Easter brunch is one of the few times a year when it’s acceptable to get a little day-drunk in front of your entire extended family. But in the French spirit of attention to seasonality, perhaps it’s worth saving mimosas for those bottomless brunches with the girls, and looking to some refined and tried-and-true cocktail recipes inspired by springtime in France. This means fresh herbs, lush florals, and light, spritzy drinks that pair well with watching your nieces and nephews duke it out over plastic eggs full of high fructose corn syrup.
Herbes de la France
Add a botanical edge to a simple glass of white wine with a shot of Farigoule, or French thyme liqueur. If you can’t find a bottle, you can make your own thyme simple syrup for a lighter version. Smack a bunch of mint leaves or rosemary fronds to release their essential oils and add them to a glass with ice, white wine, and thyme liqueur. Stir to combine. Top with club soda.
Fresh mint, rosemary, or sage
4 oz chilled white wine
1 oz thyme liqueur
Chilled club soda
Nothing says spring like violets, which makes crème de violette the obvious choice for a spritzy springtime cocktail. The Violet 75 is a twist on the French 75, and it’s a dangerous sipper, sweet and strong. Pull out this one when Nana starts talking politics. Shake the gin, lemon juice, and crème de violette with ice, strain into a glass, and top with champagne.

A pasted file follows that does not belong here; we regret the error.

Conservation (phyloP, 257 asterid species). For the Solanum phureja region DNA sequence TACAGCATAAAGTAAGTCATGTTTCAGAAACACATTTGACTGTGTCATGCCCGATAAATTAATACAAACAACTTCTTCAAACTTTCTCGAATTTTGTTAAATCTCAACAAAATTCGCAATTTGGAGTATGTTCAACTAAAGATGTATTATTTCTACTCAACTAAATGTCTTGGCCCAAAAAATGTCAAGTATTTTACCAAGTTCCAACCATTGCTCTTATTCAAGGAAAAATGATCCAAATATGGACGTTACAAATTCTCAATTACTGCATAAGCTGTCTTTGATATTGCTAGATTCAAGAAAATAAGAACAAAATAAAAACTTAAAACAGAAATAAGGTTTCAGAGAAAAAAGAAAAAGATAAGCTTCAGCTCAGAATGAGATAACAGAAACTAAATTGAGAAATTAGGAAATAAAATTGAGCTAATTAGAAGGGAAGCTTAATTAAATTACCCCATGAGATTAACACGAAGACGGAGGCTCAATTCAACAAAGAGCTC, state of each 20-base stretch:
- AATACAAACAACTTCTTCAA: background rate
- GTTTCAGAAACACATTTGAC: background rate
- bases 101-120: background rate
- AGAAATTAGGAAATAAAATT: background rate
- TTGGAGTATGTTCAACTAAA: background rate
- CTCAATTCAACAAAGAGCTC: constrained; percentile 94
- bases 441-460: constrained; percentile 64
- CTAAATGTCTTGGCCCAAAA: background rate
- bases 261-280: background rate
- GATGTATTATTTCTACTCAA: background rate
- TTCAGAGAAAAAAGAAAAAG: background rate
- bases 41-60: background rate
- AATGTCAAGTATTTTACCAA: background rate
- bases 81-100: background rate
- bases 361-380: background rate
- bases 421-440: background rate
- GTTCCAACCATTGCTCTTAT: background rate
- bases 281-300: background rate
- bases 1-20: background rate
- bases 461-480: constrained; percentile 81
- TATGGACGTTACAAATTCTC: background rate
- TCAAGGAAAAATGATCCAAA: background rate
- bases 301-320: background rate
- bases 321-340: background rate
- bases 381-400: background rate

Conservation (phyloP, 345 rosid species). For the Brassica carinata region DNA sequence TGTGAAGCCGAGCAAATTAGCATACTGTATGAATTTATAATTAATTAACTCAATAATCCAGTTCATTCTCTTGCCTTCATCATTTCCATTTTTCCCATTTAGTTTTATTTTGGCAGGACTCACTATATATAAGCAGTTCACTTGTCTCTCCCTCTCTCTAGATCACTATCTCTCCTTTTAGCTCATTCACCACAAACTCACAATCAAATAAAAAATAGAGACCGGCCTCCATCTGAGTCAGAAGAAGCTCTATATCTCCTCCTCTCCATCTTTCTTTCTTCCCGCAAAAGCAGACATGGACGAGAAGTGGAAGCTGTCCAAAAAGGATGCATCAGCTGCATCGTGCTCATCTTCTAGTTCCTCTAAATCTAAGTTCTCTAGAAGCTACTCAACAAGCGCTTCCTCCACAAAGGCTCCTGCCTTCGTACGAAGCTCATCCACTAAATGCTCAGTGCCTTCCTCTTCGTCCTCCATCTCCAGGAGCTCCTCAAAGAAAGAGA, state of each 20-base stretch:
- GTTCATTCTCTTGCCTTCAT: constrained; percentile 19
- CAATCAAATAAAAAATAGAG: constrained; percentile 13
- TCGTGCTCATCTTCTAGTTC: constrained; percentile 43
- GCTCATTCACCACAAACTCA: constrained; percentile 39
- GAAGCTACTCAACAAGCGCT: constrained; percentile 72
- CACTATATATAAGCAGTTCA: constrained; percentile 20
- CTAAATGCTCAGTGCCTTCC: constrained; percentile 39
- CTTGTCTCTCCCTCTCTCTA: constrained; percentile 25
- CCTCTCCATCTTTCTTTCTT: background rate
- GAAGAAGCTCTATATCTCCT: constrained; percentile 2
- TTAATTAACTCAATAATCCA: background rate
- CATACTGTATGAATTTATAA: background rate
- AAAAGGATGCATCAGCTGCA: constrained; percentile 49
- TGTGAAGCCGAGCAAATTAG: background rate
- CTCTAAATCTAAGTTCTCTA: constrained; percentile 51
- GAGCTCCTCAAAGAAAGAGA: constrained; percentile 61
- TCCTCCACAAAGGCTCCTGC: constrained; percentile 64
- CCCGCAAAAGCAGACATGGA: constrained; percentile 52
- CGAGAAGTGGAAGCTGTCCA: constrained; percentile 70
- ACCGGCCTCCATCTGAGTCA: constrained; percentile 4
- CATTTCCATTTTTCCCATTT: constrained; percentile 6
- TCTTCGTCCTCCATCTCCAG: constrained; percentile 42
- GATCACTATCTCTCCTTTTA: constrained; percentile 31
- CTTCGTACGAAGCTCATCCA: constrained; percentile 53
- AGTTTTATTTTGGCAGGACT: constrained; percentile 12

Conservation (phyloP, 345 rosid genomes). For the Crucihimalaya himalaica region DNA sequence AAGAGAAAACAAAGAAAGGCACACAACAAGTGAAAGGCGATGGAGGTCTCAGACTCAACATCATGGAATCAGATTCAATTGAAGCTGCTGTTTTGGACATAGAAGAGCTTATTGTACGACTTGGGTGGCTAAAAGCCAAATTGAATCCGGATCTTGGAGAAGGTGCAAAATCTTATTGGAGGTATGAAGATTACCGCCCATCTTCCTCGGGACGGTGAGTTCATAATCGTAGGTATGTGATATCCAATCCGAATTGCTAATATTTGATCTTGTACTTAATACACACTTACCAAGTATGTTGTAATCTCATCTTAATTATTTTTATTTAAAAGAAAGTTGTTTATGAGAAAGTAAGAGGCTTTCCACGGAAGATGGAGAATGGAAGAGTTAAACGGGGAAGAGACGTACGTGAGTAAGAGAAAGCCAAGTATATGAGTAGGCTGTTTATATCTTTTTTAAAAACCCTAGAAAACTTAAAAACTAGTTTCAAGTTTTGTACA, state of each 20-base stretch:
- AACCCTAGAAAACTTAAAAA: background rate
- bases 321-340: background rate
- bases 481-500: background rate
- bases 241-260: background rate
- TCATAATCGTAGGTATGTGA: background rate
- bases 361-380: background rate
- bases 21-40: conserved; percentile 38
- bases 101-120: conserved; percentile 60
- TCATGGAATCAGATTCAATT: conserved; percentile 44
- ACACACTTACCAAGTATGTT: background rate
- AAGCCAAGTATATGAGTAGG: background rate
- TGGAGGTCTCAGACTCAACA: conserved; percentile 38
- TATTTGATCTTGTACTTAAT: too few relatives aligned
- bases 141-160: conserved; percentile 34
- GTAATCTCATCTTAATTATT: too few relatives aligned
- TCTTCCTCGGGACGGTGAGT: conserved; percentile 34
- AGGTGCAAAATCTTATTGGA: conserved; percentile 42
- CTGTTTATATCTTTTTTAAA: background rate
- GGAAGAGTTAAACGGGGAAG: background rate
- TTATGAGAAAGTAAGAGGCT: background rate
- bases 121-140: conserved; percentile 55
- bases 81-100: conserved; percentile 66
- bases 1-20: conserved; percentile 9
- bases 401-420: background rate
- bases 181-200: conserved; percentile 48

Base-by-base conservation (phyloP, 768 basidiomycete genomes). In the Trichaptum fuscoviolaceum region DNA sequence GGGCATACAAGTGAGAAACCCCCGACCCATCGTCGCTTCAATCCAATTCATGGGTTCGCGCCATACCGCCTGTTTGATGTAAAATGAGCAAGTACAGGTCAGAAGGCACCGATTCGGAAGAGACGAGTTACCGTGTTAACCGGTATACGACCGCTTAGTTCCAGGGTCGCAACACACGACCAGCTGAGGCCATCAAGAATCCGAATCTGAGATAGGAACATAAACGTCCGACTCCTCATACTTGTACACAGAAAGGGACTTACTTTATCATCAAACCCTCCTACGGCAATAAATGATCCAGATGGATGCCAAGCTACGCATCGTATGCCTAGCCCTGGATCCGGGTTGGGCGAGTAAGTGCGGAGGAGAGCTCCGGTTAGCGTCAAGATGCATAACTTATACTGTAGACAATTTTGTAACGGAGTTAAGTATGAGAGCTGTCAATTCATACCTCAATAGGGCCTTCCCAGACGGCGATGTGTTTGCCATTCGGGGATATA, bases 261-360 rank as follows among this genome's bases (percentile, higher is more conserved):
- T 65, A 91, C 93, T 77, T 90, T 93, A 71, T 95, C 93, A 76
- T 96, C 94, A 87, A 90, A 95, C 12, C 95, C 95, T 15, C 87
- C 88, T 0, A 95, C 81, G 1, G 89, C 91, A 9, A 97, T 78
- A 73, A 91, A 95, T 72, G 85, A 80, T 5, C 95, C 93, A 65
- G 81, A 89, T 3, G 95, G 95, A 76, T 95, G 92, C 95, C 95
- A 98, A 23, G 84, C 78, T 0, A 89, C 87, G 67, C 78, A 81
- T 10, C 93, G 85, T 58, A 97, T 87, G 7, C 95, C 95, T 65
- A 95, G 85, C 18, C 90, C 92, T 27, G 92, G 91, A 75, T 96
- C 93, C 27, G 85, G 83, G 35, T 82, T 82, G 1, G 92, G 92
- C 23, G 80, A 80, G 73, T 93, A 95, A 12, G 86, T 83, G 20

1.5 oz Gin
3/4 oz Lemon juice
3/4 oz Crème de Violette
This one is for impressing your TikTok-obsessed cousin who religiously drank Negroni Sbagliatos all of last year. Taking inspiration from a White Negroni, this is a White Sbagliato.
Salers, a bitter gentian liqueur, is the dominant flavor in this drink, which is complex in flavor but light in both color and alcohol content. Just stir the Salers and vermouth together with ice, then strain into a champagne flute and top with sparkling wine.
1.5 oz Salers
1.5 oz Comoz Blanc Vermouth de Chambéry
1.5 oz Sparkling wine
St. Germain Cocktail
St. Germain’s intensely floral flavor tastes like taking a long walk in the park on a perfect spring day. Simply combine St. Germain, champagne, and soda water in a Collins glass, stir gently, and garnish with lemon. For a true Royale, serve in a champagne flute and nix the sparkling water.
1.5 oz St. Germain
2 oz Dry Sparkling Wine or Champagne
2 oz sparkling water
In April in France, grocery stores become flooded with tiny, perfect strawberries. To celebrate their return, try Chambéryzette, a Belle Époque recipe originating in the Alps, which is made from sweet white vermouth and strawberry liqueur. In this recipe, you can simply muddle strawberries, or make a simple syrup out of them if you’re feeling fancy. Add ice, add vermouth, and stir to combine. Zhuzh with a spritz of lemon or some torn mint leaves as needed.
2 oz Dolin Blanc Vermouth de Chambéry
2 strawberries, muddled
Slice of lemon or sprig of mint (optional)
Catherine Rickman is a writer and professional francophile who has lived in Paris, New York, and Berlin. She is currently somewhere in Brooklyn with a fork in one hand and a pen in the other, and you can follow her adventures on Instagram @catrickman.